“[We] don’t need an entire human brain in uterus, connected with all other tissues to the body, to form the networks. A small version of the human cortex, such as in our brain organoids, can generate oscillatory waves in the absence of inputs,” states Muotri.
 
In humans, oscillations change with age as brain cell connectivity develops. Newborn baby brains tend to have periods of rest (no waves) between spikes of electrical activity. Those quiet periods get shorter and shorter as the brain develops. In time, brain activity becomes constant, though levels vary. These brain oscillation patterns often correlate with human cognition and disease states.
 
Muotri and his team compared their brain organoid electrical patterns to a publicly available dataset of 567 EEG recordings from 39 babies born prematurely (between 24 and 38 weeks gestation) and for several weeks after birth. From their initial days to nine months, the brain organoids produced similar levels of electric activity, following a similar pattern: less quiet time and more frequent electrical impulses.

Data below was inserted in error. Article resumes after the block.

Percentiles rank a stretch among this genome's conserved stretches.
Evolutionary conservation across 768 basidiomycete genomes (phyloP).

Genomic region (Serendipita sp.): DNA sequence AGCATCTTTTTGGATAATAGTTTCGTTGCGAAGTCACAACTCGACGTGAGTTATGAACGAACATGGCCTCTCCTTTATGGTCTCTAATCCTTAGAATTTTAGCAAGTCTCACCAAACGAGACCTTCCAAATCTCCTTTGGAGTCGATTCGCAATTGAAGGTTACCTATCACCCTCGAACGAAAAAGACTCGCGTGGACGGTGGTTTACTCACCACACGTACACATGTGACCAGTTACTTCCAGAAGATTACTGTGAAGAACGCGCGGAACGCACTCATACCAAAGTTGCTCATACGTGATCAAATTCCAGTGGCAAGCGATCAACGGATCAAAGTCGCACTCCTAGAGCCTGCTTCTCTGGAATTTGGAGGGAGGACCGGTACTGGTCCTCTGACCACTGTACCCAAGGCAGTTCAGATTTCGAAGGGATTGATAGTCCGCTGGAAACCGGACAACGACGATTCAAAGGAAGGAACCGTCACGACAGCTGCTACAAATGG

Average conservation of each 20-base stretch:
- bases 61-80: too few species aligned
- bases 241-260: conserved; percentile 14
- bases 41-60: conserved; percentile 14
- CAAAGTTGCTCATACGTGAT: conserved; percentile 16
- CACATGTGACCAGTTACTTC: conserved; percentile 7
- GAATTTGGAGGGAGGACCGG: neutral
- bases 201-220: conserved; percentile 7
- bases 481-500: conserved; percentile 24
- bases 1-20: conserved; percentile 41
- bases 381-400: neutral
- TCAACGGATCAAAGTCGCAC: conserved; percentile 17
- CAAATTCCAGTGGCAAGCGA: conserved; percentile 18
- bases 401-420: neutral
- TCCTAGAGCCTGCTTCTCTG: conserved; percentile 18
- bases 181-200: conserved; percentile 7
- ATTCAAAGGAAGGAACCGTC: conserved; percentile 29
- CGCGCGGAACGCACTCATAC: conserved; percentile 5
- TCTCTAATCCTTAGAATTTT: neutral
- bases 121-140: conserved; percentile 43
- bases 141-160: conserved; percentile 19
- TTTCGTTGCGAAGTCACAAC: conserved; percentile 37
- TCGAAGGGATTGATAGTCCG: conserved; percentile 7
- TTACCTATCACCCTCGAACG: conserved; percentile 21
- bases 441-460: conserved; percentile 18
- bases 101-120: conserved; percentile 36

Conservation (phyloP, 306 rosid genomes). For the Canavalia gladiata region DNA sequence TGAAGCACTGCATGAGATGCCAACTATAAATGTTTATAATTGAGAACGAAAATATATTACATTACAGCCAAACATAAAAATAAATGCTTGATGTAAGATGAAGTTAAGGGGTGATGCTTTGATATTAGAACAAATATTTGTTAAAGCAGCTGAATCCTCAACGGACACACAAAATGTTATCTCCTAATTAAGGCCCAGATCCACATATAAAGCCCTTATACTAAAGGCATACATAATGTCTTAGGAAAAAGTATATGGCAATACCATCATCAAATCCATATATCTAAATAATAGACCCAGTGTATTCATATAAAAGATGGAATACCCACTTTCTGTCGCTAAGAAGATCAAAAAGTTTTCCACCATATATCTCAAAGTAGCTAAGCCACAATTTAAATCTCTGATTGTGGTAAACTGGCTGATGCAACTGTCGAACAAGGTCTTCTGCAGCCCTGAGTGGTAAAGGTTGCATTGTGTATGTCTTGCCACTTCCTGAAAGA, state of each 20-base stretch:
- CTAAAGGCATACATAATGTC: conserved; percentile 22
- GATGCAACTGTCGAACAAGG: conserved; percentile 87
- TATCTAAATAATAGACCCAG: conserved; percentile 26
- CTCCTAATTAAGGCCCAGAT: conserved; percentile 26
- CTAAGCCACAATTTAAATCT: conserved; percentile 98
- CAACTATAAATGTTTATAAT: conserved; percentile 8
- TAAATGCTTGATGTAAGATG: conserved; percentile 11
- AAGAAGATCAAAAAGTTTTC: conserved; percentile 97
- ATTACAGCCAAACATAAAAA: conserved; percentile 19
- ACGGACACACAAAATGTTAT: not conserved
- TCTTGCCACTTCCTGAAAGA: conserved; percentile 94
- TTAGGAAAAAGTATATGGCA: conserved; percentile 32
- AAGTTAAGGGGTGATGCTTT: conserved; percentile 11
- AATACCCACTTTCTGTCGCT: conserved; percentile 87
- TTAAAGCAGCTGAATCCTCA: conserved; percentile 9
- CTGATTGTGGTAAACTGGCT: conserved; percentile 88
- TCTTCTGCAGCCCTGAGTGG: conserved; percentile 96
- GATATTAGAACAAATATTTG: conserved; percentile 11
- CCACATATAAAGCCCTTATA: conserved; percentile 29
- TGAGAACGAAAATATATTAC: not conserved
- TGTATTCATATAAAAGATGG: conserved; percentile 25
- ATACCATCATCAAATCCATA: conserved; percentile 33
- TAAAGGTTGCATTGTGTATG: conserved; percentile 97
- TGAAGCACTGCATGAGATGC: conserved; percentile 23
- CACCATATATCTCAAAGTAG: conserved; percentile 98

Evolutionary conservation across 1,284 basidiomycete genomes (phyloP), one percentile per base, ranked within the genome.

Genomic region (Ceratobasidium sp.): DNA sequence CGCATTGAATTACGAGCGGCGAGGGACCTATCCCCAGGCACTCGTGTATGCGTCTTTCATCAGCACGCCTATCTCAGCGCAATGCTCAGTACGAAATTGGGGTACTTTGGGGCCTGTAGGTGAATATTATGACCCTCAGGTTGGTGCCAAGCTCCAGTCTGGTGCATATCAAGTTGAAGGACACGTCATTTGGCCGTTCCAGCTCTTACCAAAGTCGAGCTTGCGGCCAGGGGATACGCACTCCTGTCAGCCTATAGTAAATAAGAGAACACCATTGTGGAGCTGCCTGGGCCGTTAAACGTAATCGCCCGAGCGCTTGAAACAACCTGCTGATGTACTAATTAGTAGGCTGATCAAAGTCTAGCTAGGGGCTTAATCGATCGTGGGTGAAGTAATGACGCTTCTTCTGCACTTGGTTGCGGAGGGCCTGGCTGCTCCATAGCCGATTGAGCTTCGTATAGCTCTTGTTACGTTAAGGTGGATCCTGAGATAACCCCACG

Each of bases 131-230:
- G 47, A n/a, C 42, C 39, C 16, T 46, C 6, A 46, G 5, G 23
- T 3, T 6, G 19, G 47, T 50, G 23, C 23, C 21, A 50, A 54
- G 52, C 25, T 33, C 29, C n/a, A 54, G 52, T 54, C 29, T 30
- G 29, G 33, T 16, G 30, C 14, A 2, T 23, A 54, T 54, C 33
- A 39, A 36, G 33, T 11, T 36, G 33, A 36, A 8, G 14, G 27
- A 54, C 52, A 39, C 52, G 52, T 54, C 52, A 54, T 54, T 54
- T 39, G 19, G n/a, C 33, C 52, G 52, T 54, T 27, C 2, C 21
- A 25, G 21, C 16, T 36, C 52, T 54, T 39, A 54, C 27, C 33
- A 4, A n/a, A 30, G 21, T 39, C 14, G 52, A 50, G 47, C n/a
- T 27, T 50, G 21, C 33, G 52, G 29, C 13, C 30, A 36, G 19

“They are far from being functionally equivalent to a full cortex, even in a baby,” said Muotri. “In fact, we don’t yet have a way to even measure consciousness or sentience.”
 
Muotri’s brain organoids can live for years in the lab, but their activity plateaus at nine months. A number of reasons might apply, including lack of blood vessels or the need for additional neurons to continue maturing.
 
“To me, the most fascinating aspect of this work is that the cells have encoded all the information to assemble such sophisticate networks in their genomes,” he points out. “The brain is genetically pre-programmed to generate sophisticated networks even outside the human body.”
 
The more brain organoids can replicate human brains in the lab, the less researchers will have to rely on animal models and fetal tissue to understand and treat human disease.
 
“Our work doesn’t yet replace the need for human fetal brain tissue for research, but it’s very attractive as a potential alternative,” Muotri concludes.
 
Code: E101908